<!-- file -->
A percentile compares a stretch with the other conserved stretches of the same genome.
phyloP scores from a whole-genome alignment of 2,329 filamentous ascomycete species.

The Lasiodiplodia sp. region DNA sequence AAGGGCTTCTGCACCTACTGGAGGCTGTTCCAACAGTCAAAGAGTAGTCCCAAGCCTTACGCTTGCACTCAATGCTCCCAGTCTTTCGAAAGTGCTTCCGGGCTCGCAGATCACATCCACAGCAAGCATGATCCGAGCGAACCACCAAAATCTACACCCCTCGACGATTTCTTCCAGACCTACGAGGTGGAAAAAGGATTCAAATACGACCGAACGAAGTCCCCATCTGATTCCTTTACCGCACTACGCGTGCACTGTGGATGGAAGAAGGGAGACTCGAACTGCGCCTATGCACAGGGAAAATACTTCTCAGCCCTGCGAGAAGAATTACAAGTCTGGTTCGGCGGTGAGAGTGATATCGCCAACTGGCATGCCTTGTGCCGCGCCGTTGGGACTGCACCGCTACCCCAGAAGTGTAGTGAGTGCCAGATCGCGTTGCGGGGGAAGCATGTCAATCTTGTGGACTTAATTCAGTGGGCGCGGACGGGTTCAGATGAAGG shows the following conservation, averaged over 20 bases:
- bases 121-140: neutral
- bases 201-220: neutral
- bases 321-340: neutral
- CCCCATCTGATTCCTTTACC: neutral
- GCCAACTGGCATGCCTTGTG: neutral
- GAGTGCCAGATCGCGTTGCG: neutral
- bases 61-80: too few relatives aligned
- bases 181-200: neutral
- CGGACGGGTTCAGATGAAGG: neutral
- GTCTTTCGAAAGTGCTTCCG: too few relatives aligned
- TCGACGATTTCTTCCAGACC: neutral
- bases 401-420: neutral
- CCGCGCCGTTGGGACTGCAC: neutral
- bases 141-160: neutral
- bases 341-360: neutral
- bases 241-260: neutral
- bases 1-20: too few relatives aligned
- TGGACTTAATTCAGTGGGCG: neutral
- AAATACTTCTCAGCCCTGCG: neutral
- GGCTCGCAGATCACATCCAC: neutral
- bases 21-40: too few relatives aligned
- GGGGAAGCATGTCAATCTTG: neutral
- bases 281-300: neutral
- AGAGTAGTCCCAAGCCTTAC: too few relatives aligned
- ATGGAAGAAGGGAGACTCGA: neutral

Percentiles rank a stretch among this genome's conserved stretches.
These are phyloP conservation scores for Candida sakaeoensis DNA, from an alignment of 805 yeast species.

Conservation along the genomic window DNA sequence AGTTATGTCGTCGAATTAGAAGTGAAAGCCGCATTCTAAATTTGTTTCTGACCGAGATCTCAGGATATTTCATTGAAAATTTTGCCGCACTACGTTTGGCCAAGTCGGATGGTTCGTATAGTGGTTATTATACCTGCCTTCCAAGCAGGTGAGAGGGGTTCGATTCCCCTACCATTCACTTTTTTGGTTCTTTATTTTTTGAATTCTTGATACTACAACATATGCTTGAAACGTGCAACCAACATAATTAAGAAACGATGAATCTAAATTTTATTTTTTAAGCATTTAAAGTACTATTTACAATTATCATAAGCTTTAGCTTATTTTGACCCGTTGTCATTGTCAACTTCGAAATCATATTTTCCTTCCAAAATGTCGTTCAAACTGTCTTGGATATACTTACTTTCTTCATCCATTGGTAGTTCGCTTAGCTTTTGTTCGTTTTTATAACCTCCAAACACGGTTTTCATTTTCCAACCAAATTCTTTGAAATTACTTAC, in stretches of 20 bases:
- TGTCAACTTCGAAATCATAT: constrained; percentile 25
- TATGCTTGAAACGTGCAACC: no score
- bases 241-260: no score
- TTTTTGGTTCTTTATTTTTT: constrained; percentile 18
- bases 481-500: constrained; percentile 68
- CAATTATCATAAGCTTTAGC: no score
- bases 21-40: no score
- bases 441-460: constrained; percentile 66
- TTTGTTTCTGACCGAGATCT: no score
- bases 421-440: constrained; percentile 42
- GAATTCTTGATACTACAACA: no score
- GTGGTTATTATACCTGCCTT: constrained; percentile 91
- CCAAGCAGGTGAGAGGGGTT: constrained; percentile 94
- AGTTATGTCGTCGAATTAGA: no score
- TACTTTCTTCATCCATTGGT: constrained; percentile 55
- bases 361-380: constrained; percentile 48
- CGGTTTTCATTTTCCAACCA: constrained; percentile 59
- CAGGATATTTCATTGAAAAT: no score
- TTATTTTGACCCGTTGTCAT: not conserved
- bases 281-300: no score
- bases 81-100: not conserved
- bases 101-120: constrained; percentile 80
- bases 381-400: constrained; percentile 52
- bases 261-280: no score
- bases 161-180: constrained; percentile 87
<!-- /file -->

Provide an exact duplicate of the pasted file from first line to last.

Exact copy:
A percentile compares a stretch with the other conserved stretches of the same genome.
phyloP scores from a whole-genome alignment of 2,329 filamentous ascomycete species.

The Lasiodiplodia sp. region DNA sequence AAGGGCTTCTGCACCTACTGGAGGCTGTTCCAACAGTCAAAGAGTAGTCCCAAGCCTTACGCTTGCACTCAATGCTCCCAGTCTTTCGAAAGTGCTTCCGGGCTCGCAGATCACATCCACAGCAAGCATGATCCGAGCGAACCACCAAAATCTACACCCCTCGACGATTTCTTCCAGACCTACGAGGTGGAAAAAGGATTCAAATACGACCGAACGAAGTCCCCATCTGATTCCTTTACCGCACTACGCGTGCACTGTGGATGGAAGAAGGGAGACTCGAACTGCGCCTATGCACAGGGAAAATACTTCTCAGCCCTGCGAGAAGAATTACAAGTCTGGTTCGGCGGTGAGAGTGATATCGCCAACTGGCATGCCTTGTGCCGCGCCGTTGGGACTGCACCGCTACCCCAGAAGTGTAGTGAGTGCCAGATCGCGTTGCGGGGGAAGCATGTCAATCTTGTGGACTTAATTCAGTGGGCGCGGACGGGTTCAGATGAAGG shows the following conservation, averaged over 20 bases:
- bases 121-140: neutral
- bases 201-220: neutral
- bases 321-340: neutral
- CCCCATCTGATTCCTTTACC: neutral
- GCCAACTGGCATGCCTTGTG: neutral
- GAGTGCCAGATCGCGTTGCG: neutral
- bases 61-80: too few relatives aligned
- bases 181-200: neutral
- CGGACGGGTTCAGATGAAGG: neutral
- GTCTTTCGAAAGTGCTTCCG: too few relatives aligned
- TCGACGATTTCTTCCAGACC: neutral
- bases 401-420: neutral
- CCGCGCCGTTGGGACTGCAC: neutral
- bases 141-160: neutral
- bases 341-360: neutral
- bases 241-260: neutral
- bases 1-20: too few relatives aligned
- TGGACTTAATTCAGTGGGCG: neutral
- AAATACTTCTCAGCCCTGCG: neutral
- GGCTCGCAGATCACATCCAC: neutral
- bases 21-40: too few relatives aligned
- GGGGAAGCATGTCAATCTTG: neutral
- bases 281-300: neutral
- AGAGTAGTCCCAAGCCTTAC: too few relatives aligned
- ATGGAAGAAGGGAGACTCGA: neutral

Percentiles rank a stretch among this genome's conserved stretches.
These are phyloP conservation scores for Candida sakaeoensis DNA, from an alignment of 805 yeast species.

Conservation along the genomic window DNA sequence AGTTATGTCGTCGAATTAGAAGTGAAAGCCGCATTCTAAATTTGTTTCTGACCGAGATCTCAGGATATTTCATTGAAAATTTTGCCGCACTACGTTTGGCCAAGTCGGATGGTTCGTATAGTGGTTATTATACCTGCCTTCCAAGCAGGTGAGAGGGGTTCGATTCCCCTACCATTCACTTTTTTGGTTCTTTATTTTTTGAATTCTTGATACTACAACATATGCTTGAAACGTGCAACCAACATAATTAAGAAACGATGAATCTAAATTTTATTTTTTAAGCATTTAAAGTACTATTTACAATTATCATAAGCTTTAGCTTATTTTGACCCGTTGTCATTGTCAACTTCGAAATCATATTTTCCTTCCAAAATGTCGTTCAAACTGTCTTGGATATACTTACTTTCTTCATCCATTGGTAGTTCGCTTAGCTTTTGTTCGTTTTTATAACCTCCAAACACGGTTTTCATTTTCCAACCAAATTCTTTGAAATTACTTAC, in stretches of 20 bases:
- TGTCAACTTCGAAATCATAT: constrained; percentile 25
- TATGCTTGAAACGTGCAACC: no score
- bases 241-260: no score
- TTTTTGGTTCTTTATTTTTT: constrained; percentile 18
- bases 481-500: constrained; percentile 68
- CAATTATCATAAGCTTTAGC: no score
- bases 21-40: no score
- bases 441-460: constrained; percentile 66
- TTTGTTTCTGACCGAGATCT: no score
- bases 421-440: constrained; percentile 42
- GAATTCTTGATACTACAACA: no score
- GTGGTTATTATACCTGCCTT: constrained; percentile 91
- CCAAGCAGGTGAGAGGGGTT: constrained; percentile 94
- AGTTATGTCGTCGAATTAGA: no score
- TACTTTCTTCATCCATTGGT: constrained; percentile 55
- bases 361-380: constrained; percentile 48
- CGGTTTTCATTTTCCAACCA: constrained; percentile 59
- CAGGATATTTCATTGAAAAT: no score
- TTATTTTGACCCGTTGTCAT: not conserved
- bases 281-300: no score
- bases 81-100: not conserved
- bases 101-120: constrained; percentile 80
- bases 381-400: constrained; percentile 52
- bases 261-280: no score
- bases 161-180: constrained; percentile 87